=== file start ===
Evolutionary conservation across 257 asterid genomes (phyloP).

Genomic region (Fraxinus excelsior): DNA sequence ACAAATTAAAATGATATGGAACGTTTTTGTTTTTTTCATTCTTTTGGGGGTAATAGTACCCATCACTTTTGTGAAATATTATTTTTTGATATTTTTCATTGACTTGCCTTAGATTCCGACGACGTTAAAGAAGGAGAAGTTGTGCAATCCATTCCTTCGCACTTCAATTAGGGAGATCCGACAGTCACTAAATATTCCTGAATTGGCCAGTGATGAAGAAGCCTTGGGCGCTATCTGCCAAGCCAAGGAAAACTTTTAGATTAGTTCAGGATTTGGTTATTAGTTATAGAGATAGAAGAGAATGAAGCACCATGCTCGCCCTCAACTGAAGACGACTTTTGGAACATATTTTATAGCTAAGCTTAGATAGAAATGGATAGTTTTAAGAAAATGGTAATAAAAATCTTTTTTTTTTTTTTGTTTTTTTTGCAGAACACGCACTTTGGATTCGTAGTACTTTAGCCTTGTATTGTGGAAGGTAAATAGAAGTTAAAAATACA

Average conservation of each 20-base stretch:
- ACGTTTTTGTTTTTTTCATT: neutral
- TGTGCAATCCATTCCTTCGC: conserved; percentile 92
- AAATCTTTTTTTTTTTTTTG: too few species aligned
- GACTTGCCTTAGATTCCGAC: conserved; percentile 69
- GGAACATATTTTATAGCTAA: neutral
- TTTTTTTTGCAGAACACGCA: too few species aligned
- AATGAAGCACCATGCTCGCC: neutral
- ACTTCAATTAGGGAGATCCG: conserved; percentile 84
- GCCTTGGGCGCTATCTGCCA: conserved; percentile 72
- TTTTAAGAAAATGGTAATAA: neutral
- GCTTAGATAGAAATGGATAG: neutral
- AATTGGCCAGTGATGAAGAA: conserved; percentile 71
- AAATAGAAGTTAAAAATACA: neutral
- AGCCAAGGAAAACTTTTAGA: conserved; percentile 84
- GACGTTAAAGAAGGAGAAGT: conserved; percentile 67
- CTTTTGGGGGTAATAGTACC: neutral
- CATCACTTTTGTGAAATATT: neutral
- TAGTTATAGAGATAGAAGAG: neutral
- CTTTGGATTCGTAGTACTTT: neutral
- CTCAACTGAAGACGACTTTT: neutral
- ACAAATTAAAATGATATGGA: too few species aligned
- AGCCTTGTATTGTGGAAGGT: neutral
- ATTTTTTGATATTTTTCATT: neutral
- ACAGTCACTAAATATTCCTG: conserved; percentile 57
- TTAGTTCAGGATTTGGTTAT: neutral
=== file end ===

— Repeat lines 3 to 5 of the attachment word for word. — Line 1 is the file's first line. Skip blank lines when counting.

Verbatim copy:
Average conservation of each 20-base stretch:
- ACGTTTTTGTTTTTTTCATT: neutral
- TGTGCAATCCATTCCTTCGC: conserved; percentile 92